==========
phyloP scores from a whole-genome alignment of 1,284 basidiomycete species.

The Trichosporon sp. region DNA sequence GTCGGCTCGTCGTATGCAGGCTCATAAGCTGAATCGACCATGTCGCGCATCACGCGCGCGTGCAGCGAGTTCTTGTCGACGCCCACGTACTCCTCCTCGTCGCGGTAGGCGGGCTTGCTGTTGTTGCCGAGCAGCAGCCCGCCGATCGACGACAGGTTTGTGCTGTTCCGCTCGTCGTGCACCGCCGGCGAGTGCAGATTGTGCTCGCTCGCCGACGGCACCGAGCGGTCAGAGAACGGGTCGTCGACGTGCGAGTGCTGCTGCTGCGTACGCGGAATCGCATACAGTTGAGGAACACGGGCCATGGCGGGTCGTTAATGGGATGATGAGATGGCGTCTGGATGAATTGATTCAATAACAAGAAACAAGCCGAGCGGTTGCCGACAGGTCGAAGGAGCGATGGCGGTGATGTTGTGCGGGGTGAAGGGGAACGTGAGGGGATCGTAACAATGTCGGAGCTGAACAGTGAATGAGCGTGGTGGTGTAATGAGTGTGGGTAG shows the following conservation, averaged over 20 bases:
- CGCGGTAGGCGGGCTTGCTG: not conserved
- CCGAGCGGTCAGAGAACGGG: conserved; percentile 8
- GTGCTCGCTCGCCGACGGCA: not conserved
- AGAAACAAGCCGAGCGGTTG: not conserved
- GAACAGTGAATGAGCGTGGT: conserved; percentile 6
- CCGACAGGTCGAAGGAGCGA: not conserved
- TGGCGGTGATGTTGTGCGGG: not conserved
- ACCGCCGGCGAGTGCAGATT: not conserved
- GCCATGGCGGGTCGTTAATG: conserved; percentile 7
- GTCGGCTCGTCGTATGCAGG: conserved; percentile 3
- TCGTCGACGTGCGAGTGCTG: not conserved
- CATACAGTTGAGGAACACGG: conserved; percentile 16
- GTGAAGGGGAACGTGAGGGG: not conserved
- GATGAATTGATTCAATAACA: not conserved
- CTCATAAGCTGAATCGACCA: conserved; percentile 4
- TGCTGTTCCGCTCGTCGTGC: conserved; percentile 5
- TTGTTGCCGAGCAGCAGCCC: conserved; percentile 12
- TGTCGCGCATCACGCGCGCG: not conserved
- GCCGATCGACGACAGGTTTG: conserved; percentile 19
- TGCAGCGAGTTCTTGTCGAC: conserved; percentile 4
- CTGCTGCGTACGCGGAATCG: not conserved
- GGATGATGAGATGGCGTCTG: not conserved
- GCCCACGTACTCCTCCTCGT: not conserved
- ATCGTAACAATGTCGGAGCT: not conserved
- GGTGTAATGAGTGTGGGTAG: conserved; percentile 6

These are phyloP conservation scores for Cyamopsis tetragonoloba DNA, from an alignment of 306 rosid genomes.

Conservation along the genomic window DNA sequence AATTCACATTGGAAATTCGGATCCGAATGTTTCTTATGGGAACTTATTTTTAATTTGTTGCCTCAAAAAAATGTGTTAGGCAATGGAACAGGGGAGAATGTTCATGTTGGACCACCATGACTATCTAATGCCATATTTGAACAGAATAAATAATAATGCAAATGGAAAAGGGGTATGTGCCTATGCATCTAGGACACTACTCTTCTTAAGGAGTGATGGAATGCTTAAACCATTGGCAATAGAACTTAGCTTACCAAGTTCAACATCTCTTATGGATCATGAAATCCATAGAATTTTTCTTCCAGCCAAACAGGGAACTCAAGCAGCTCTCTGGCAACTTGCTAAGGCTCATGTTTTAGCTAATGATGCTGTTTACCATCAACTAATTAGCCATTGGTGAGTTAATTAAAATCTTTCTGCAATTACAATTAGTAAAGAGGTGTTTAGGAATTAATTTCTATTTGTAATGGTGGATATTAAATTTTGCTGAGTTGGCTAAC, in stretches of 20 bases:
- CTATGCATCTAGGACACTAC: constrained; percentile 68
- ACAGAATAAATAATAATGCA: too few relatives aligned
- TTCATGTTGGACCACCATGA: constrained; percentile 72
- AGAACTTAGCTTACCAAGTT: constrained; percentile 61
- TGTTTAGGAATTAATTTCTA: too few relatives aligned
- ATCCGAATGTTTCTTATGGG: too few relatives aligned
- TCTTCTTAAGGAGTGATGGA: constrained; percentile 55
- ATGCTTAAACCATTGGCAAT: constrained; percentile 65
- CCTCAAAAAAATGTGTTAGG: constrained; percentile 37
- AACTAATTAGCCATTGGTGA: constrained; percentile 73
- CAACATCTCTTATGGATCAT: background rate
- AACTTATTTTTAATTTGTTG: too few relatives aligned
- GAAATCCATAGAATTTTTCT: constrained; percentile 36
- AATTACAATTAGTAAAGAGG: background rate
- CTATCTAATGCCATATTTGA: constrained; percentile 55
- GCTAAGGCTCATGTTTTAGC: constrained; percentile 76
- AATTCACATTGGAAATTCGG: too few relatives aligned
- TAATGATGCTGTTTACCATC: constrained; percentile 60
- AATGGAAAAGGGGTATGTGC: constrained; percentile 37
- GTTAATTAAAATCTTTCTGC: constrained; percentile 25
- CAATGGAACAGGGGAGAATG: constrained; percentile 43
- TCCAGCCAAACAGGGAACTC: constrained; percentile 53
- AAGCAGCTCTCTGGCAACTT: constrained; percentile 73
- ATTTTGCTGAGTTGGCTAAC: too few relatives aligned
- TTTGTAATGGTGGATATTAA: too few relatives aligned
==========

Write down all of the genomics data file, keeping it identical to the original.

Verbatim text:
phyloP scores from a whole-genome alignment of 1,284 basidiomycete species.

The Trichosporon sp. region DNA sequence GTCGGCTCGTCGTATGCAGGCTCATAAGCTGAATCGACCATGTCGCGCATCACGCGCGCGTGCAGCGAGTTCTTGTCGACGCCCACGTACTCCTCCTCGTCGCGGTAGGCGGGCTTGCTGTTGTTGCCGAGCAGCAGCCCGCCGATCGACGACAGGTTTGTGCTGTTCCGCTCGTCGTGCACCGCCGGCGAGTGCAGATTGTGCTCGCTCGCCGACGGCACCGAGCGGTCAGAGAACGGGTCGTCGACGTGCGAGTGCTGCTGCTGCGTACGCGGAATCGCATACAGTTGAGGAACACGGGCCATGGCGGGTCGTTAATGGGATGATGAGATGGCGTCTGGATGAATTGATTCAATAACAAGAAACAAGCCGAGCGGTTGCCGACAGGTCGAAGGAGCGATGGCGGTGATGTTGTGCGGGGTGAAGGGGAACGTGAGGGGATCGTAACAATGTCGGAGCTGAACAGTGAATGAGCGTGGTGGTGTAATGAGTGTGGGTAG shows the following conservation, averaged over 20 bases:
- CGCGGTAGGCGGGCTTGCTG: not conserved
- CCGAGCGGTCAGAGAACGGG: conserved; percentile 8
- GTGCTCGCTCGCCGACGGCA: not conserved
- AGAAACAAGCCGAGCGGTTG: not conserved
- GAACAGTGAATGAGCGTGGT: conserved; percentile 6
- CCGACAGGTCGAAGGAGCGA: not conserved
- TGGCGGTGATGTTGTGCGGG: not conserved
- ACCGCCGGCGAGTGCAGATT: not conserved
- GCCATGGCGGGTCGTTAATG: conserved; percentile 7
- GTCGGCTCGTCGTATGCAGG: conserved; percentile 3
- TCGTCGACGTGCGAGTGCTG: not conserved
- CATACAGTTGAGGAACACGG: conserved; percentile 16
- GTGAAGGGGAACGTGAGGGG: not conserved
- GATGAATTGATTCAATAACA: not conserved
- CTCATAAGCTGAATCGACCA: conserved; percentile 4
- TGCTGTTCCGCTCGTCGTGC: conserved; percentile 5
- TTGTTGCCGAGCAGCAGCCC: conserved; percentile 12
- TGTCGCGCATCACGCGCGCG: not conserved
- GCCGATCGACGACAGGTTTG: conserved; percentile 19
- TGCAGCGAGTTCTTGTCGAC: conserved; percentile 4
- CTGCTGCGTACGCGGAATCG: not conserved
- GGATGATGAGATGGCGTCTG: not conserved
- GCCCACGTACTCCTCCTCGT: not conserved
- ATCGTAACAATGTCGGAGCT: not conserved
- GGTGTAATGAGTGTGGGTAG: conserved; percentile 6

These are phyloP conservation scores for Cyamopsis tetragonoloba DNA, from an alignment of 306 rosid genomes.

Conservation along the genomic window DNA sequence AATTCACATTGGAAATTCGGATCCGAATGTTTCTTATGGGAACTTATTTTTAATTTGTTGCCTCAAAAAAATGTGTTAGGCAATGGAACAGGGGAGAATGTTCATGTTGGACCACCATGACTATCTAATGCCATATTTGAACAGAATAAATAATAATGCAAATGGAAAAGGGGTATGTGCCTATGCATCTAGGACACTACTCTTCTTAAGGAGTGATGGAATGCTTAAACCATTGGCAATAGAACTTAGCTTACCAAGTTCAACATCTCTTATGGATCATGAAATCCATAGAATTTTTCTTCCAGCCAAACAGGGAACTCAAGCAGCTCTCTGGCAACTTGCTAAGGCTCATGTTTTAGCTAATGATGCTGTTTACCATCAACTAATTAGCCATTGGTGAGTTAATTAAAATCTTTCTGCAATTACAATTAGTAAAGAGGTGTTTAGGAATTAATTTCTATTTGTAATGGTGGATATTAAATTTTGCTGAGTTGGCTAAC, in stretches of 20 bases:
- CTATGCATCTAGGACACTAC: constrained; percentile 68
- ACAGAATAAATAATAATGCA: too few relatives aligned
- TTCATGTTGGACCACCATGA: constrained; percentile 72
- AGAACTTAGCTTACCAAGTT: constrained; percentile 61
- TGTTTAGGAATTAATTTCTA: too few relatives aligned
- ATCCGAATGTTTCTTATGGG: too few relatives aligned
- TCTTCTTAAGGAGTGATGGA: constrained; percentile 55
- ATGCTTAAACCATTGGCAAT: constrained; percentile 65
- CCTCAAAAAAATGTGTTAGG: constrained; percentile 37
- AACTAATTAGCCATTGGTGA: constrained; percentile 73
- CAACATCTCTTATGGATCAT: background rate
- AACTTATTTTTAATTTGTTG: too few relatives aligned
- GAAATCCATAGAATTTTTCT: constrained; percentile 36
- AATTACAATTAGTAAAGAGG: background rate
- CTATCTAATGCCATATTTGA: constrained; percentile 55
- GCTAAGGCTCATGTTTTAGC: constrained; percentile 76
- AATTCACATTGGAAATTCGG: too few relatives aligned
- TAATGATGCTGTTTACCATC: constrained; percentile 60
- AATGGAAAAGGGGTATGTGC: constrained; percentile 37
- GTTAATTAAAATCTTTCTGC: constrained; percentile 25
- CAATGGAACAGGGGAGAATG: constrained; percentile 43
- TCCAGCCAAACAGGGAACTC: constrained; percentile 53
- AAGCAGCTCTCTGGCAACTT: constrained; percentile 73
- ATTTTGCTGAGTTGGCTAAC: too few relatives aligned
- TTTGTAATGGTGGATATTAA: too few relatives aligned